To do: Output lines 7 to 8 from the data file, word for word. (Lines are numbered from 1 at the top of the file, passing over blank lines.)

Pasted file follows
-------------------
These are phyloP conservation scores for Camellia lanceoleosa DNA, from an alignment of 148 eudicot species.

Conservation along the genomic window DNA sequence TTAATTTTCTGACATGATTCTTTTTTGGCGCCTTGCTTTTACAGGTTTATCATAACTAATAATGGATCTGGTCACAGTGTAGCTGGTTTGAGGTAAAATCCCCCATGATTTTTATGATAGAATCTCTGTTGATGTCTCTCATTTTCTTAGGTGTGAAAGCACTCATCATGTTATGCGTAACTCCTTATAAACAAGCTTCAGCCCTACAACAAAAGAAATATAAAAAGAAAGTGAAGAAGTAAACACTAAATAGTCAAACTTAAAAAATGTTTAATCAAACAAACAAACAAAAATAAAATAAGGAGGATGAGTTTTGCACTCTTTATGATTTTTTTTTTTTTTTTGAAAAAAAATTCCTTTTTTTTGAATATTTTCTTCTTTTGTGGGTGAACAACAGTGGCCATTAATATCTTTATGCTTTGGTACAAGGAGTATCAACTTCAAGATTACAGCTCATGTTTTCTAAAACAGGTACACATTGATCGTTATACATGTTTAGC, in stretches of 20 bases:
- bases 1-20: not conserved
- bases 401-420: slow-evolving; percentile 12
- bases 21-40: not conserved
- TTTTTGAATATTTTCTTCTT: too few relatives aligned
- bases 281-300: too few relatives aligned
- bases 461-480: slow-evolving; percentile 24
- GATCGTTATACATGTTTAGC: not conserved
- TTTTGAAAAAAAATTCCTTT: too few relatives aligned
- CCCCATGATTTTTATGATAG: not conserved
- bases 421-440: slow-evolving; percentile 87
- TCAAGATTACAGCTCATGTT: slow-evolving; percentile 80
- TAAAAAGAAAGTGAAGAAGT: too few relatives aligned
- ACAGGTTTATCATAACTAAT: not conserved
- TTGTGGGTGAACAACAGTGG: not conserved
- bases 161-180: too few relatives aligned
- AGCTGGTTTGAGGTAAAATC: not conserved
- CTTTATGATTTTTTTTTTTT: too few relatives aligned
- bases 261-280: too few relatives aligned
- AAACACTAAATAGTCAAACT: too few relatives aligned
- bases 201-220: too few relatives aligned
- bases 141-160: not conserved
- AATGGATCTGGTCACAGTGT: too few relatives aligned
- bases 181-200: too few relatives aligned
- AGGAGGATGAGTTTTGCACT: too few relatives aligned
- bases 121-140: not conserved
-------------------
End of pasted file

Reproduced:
- bases 281-300: too few relatives aligned
- bases 461-480: slow-evolving; percentile 24